Water Crisis of Dhaka, Bangladesh
Water scarcity in the capital city Dhaka has worsened in the past few weeks due to frequent load shedding and fall in groundwater level. The people of Lalbagh, Kamalbagh, Islambagh, Nawabpur, Khilgaon, Mirpur, Hajaribagh, some parts of Mirpur and Mohammadpur, all part of Badda, Shewrapara, Kazipara, Paikpara, Kalabagan, Nayapaltan, Khilgaon, some parts of Moghbazar and Basabo alleged that they were acutely facing water crisis in the areas for the last couple of weeks. Recently Gulshan, Dhanmondi, Badda, Rampura and Bonhasri are facing water crisis.
Dhaka Water Supply and Sewerage Authority (WASA) said they are producing 160 to 165 crore liters of water a day against a demand of 205 liters, WASA officials said, which is about 25 percent less than demand. Managing Director of WASA Raihanul Abedin, said: “We hope to solve the water problem in the next four years as some WASA projects including setting up a water treatment plant and replacing old pipelines will take some time.” On emergency basis, the WASA is supplying water by tank lorries in different areas including Kajipara, Dhanmondi, Nakhalpara, Rampura, Badda, Shahjadpur, Basabo, Mohammadpur, Monipuripara, Rajabazar, Gulshan, Uttara, Mohakhali and others parts of Dhaka Metropolitan Area. But people claimed “to get water from WASA lorry, we usually have to wait for 10 days.”
Blaming load shedding for the current deficit of water supply, Abedin said if smooth supply of electricity is ensured, WASA could nearly meet the city’s total need. Of the 505 water pumps of WASA, only 274 have generators, and the rest remain idle during load shedding. Also “A substantial quantity of water is wasted everyday due to leakage,” said the WASA chief. “Replacing old pipes and setting up new ones of around 3,800 km length will start soon and end by 2012.” To reduce dependence on ground water, they have already taken initiative for setting up, Abedin added.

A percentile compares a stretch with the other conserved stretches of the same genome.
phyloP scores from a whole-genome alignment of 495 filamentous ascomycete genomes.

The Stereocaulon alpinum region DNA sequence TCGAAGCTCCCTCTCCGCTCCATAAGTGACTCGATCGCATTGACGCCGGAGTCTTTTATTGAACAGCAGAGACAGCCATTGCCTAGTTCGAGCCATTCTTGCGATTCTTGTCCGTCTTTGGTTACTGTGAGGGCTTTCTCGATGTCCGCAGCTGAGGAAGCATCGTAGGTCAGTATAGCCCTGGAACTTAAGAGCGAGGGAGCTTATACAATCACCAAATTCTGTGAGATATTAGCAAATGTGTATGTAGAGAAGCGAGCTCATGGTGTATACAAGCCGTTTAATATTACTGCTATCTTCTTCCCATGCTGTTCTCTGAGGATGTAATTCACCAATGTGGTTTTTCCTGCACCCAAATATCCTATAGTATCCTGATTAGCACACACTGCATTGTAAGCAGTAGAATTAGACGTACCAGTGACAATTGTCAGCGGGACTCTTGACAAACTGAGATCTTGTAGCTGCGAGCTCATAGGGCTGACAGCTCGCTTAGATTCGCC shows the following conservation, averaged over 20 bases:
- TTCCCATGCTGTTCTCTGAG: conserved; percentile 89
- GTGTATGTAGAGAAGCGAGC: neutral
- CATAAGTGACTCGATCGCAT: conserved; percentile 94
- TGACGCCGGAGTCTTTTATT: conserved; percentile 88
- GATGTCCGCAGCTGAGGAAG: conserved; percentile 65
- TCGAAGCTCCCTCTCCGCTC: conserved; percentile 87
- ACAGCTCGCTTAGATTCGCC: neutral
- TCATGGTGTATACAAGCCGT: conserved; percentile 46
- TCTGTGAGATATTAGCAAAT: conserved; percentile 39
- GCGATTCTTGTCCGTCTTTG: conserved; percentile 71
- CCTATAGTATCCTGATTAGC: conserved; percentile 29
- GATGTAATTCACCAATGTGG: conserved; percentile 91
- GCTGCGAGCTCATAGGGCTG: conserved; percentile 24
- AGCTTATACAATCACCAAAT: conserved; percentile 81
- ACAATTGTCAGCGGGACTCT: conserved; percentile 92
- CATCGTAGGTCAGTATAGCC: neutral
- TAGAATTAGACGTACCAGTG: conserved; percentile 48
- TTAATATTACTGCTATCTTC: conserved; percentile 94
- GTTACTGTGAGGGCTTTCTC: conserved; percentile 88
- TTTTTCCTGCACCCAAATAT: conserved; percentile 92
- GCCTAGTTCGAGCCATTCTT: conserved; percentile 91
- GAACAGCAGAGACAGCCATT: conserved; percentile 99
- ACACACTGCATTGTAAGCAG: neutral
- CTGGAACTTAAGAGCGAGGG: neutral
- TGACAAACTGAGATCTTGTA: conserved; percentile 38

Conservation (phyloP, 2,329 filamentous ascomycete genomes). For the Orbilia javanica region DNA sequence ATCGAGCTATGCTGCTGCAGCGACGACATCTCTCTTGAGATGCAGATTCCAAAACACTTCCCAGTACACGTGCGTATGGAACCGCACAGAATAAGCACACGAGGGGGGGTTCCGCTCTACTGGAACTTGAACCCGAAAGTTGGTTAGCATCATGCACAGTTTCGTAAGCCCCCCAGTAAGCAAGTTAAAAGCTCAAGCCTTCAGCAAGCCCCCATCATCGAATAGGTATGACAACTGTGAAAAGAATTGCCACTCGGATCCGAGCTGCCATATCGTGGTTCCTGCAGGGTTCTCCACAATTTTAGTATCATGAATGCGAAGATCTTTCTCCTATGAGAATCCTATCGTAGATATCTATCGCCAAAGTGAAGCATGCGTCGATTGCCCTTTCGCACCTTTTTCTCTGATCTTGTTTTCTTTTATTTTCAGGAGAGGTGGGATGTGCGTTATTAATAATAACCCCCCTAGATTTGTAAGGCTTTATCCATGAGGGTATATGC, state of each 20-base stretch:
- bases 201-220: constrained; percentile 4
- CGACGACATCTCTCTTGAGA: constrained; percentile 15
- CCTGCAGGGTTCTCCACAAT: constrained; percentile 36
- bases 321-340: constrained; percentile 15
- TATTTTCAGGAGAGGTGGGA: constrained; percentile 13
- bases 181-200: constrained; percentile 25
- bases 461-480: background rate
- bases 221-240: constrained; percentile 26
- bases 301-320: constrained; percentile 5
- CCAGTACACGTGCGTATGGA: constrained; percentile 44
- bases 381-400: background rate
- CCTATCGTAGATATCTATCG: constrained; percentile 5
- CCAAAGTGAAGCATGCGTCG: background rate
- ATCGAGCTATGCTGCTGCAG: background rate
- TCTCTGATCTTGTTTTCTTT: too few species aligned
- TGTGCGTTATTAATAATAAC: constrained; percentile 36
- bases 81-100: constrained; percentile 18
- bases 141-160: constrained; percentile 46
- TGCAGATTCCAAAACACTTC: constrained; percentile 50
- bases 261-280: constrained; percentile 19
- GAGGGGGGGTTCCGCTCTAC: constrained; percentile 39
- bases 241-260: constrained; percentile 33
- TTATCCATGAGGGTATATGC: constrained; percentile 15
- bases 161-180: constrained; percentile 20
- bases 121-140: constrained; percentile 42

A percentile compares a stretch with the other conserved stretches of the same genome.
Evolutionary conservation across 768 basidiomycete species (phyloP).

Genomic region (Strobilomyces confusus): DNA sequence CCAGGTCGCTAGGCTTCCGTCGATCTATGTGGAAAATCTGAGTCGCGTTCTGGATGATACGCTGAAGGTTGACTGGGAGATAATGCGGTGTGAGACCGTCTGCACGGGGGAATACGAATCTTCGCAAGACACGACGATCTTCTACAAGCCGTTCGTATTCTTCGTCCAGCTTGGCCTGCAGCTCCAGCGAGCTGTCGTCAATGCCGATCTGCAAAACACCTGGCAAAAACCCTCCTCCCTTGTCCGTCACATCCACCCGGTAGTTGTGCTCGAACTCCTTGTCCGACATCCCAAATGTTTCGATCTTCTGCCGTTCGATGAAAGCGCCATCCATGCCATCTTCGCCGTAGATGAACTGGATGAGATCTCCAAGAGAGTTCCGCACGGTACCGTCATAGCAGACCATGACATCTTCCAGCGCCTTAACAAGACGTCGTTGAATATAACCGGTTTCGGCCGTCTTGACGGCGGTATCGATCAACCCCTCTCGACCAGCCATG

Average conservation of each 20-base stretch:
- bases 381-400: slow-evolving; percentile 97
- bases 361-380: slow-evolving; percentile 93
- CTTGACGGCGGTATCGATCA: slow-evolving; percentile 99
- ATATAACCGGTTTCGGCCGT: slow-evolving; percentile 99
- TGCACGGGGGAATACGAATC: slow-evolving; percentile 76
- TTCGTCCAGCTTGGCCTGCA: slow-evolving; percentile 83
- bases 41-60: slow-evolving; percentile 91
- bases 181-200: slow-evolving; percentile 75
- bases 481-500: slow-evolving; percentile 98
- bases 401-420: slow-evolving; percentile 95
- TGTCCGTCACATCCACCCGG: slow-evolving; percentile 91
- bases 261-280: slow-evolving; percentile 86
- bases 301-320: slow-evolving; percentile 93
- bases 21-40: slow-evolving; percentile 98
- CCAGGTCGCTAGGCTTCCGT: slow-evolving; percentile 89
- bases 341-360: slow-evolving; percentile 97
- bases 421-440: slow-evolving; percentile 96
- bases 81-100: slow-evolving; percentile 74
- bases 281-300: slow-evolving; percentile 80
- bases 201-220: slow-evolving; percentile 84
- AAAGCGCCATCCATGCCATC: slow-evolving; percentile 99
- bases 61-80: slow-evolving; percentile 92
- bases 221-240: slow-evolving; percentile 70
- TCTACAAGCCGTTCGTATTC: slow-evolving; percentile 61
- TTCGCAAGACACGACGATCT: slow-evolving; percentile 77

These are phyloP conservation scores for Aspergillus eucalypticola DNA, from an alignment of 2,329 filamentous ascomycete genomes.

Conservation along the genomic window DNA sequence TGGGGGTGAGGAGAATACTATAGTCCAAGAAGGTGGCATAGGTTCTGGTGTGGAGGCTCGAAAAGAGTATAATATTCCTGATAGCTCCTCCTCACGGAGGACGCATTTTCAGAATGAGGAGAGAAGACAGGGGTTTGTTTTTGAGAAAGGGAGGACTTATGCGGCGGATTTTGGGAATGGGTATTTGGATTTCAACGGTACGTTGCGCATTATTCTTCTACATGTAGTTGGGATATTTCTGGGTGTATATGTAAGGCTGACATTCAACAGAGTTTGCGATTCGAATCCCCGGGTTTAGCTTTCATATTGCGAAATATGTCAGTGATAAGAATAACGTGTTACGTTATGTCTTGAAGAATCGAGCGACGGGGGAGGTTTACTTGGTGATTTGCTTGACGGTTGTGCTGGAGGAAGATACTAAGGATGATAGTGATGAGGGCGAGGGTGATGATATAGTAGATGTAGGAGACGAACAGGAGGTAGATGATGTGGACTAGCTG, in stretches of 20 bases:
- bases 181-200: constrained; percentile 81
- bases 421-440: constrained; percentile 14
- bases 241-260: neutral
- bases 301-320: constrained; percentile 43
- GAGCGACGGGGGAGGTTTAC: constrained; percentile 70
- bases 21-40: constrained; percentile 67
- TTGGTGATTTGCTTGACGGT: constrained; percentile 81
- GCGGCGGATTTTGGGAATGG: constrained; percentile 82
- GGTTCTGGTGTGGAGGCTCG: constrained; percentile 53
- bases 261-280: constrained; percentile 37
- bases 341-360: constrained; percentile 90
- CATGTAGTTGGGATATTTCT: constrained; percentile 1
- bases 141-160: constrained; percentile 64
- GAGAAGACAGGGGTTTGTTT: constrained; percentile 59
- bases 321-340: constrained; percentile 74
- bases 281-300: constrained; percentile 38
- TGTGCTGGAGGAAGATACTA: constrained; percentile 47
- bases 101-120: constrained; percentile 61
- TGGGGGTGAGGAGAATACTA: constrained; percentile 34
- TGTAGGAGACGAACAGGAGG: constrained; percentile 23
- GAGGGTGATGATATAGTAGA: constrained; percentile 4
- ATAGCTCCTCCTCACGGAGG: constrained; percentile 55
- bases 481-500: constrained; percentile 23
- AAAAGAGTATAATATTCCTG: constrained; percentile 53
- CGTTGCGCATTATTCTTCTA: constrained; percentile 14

Morsheda Akhter, a resident of Rampura, said, “When necessary, we have to use dirty water for bathing and cooking. When we complained to the landlord, WASA told us to buy purifying filter.” “Stinky, dirty water is our great problem. WASA officials said that they would try to solve our problem but the solution never came,” the commissioner of Rampura added. The commissioner also said “Our water is dirty because Buriganga and Shitalakkha rivers are polluted. The government is not taking any step to clean up these rivers.”
The WASA has 478 deep tube-wells in the city to meet 75 percent of the demand, which is also 86 percent of its supply. The rest 14 percent comes from surface water sources, said a WASA official.
WASA said load shedding is the main reason for water crisis in Dhaka; because WASA cannot operate pumps for about 9 to 10 hours every day.